Aspiring scientist hopes to inspire others at graduation

31 Jul 2017
Connie Ross

A Chapel Hill graduand who has wanted to be a scientist as long as she can remember, shared her vision to help humanity as the valedictorian at a University of Queensland Science Faculty graduation on July 21.

Bachelor of Science (Honours) graduand Miss Connie Ross, who aspires to a career in medical research as an immunologist, addressed the challenges facing the current world in her speech at the UQ Centre, St Lucia, at 11am.

“I am currently studying a protein called caspase-11, which is an important defence agent against bacterial infection,” she said.

Caspase-11 is one of the inflammatory caspases, with roles both in defence against serious bacterial diseases and in chronic inflammation which in turn is key to many other diseases including cancer, arthritis, Crohn's disease and Alzheimer's disease.

Senior lecturer in Biophysics and Head of the Molecular Machines and Disease Laboratory in UQ’s School of Chemistry and Molecular Biosciences  Dr Michael Landsberg said Miss Ross’s research provided further insights into the caspase 11 proteins and its role in fighting bacterial infections.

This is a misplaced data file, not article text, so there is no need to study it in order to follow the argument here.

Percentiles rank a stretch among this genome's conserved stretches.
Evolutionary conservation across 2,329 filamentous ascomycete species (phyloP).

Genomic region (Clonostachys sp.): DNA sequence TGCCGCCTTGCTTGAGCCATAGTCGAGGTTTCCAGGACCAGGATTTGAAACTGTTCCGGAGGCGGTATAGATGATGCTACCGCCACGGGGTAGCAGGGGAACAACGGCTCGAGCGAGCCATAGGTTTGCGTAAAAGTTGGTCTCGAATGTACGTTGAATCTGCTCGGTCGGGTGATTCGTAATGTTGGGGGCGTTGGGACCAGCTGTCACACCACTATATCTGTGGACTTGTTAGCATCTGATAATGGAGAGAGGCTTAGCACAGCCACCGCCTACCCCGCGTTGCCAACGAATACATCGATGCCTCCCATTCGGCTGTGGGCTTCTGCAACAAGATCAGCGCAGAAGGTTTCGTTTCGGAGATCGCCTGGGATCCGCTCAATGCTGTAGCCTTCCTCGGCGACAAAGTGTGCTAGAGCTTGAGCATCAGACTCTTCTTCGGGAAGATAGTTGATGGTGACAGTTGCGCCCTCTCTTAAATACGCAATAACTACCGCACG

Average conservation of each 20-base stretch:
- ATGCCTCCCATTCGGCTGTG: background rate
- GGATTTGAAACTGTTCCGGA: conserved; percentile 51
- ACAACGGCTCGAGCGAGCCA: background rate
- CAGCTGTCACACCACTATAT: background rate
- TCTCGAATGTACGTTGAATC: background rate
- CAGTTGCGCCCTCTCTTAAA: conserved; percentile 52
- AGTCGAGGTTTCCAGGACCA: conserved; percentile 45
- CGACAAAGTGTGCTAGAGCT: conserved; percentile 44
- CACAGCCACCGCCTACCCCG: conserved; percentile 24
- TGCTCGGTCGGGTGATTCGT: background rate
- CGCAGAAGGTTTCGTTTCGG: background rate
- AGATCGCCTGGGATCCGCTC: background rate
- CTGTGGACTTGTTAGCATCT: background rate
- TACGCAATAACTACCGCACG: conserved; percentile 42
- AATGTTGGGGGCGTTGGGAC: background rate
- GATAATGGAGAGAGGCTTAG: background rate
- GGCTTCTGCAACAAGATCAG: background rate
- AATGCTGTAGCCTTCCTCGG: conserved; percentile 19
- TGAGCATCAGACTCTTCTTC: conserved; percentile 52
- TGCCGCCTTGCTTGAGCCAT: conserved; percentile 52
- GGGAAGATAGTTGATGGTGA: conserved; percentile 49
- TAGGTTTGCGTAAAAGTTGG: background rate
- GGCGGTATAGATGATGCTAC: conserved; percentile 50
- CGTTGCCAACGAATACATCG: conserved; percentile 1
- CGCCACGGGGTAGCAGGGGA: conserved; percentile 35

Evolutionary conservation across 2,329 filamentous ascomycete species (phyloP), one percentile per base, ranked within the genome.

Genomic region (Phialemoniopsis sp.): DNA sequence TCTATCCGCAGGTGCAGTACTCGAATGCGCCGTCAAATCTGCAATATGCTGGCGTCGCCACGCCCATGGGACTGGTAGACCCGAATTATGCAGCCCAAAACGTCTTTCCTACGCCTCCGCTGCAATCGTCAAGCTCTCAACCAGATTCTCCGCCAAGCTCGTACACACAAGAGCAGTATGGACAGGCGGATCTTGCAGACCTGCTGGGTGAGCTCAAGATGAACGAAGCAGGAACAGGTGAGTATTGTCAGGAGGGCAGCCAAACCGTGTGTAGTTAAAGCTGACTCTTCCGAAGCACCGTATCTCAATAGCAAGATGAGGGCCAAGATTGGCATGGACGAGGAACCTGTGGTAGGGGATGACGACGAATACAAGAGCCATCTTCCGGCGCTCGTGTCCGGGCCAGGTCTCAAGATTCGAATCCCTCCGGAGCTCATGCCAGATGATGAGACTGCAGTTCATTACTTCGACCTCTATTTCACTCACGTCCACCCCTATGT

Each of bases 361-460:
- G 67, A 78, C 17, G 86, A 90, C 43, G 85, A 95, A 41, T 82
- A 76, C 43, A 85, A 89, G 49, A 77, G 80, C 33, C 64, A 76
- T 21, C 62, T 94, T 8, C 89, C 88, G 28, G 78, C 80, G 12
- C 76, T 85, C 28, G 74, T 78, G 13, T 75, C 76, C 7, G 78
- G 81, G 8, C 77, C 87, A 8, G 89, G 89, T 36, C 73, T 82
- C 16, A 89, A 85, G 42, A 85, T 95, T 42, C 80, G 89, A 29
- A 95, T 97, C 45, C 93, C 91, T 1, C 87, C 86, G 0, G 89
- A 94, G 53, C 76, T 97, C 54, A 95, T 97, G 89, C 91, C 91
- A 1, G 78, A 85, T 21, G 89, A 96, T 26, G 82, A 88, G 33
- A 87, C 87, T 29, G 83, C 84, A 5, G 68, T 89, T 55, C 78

“Throughout her undergraduate studies Miss Ross has consistently performed at the top of her cohort, receiving a number of awards from the School of Chemistry and Molecular Biosciences in recognition of academic excellence,” Dr Landsberg said.

Dr Landsberg said Miss Ross had an overall grade point average of 7.0 (the maximum score), indicative of a sustained and consistent level of academic excellence throughout her undergraduate studies and was “a model high achieving student “.

“Outside of pure academic pursuits, Connie’s extracurricular activities are also noteworthy,” he said.

“She celebrated her 19th birthday on board the Young Endeavour in December 2014, having secured a place through the Young Endeavour Youth Development Scheme ballot, and has participated in the World’s Greatest Shave, sacrificing her hair in support of the Leukemia Foundation and perhaps foreshadowing her current interests in medical research.”

Miss Ross is a third generation scientist, with her father, Dr Ian Ross, a senior biologist working in the areas of photosynthesis and algal biology at UQ’s Institute for Molecular Bioscience and her grandfather formerly a senior scientist in the CSIRO.

 “It’s great to have someone in the family who can speak the same language I do,” she said. 

Miss Ross has an older sister, Bridie, who graduated from UQ last year in Arts/Law, and a younger sister, Lily, still at high school.

Her advice for future students is to “follow your passions and keep your mind open.”

“My passions lie in the field of discovery and I am definitely planning to do a PhD in the future, in the field of immunology,” she said.

“You never know when something you have learned could be extremely useful.”

Media: Connie Ross,, +61 0411 898 618 or Dr Michael Landsberg,, +61 7 336 53756.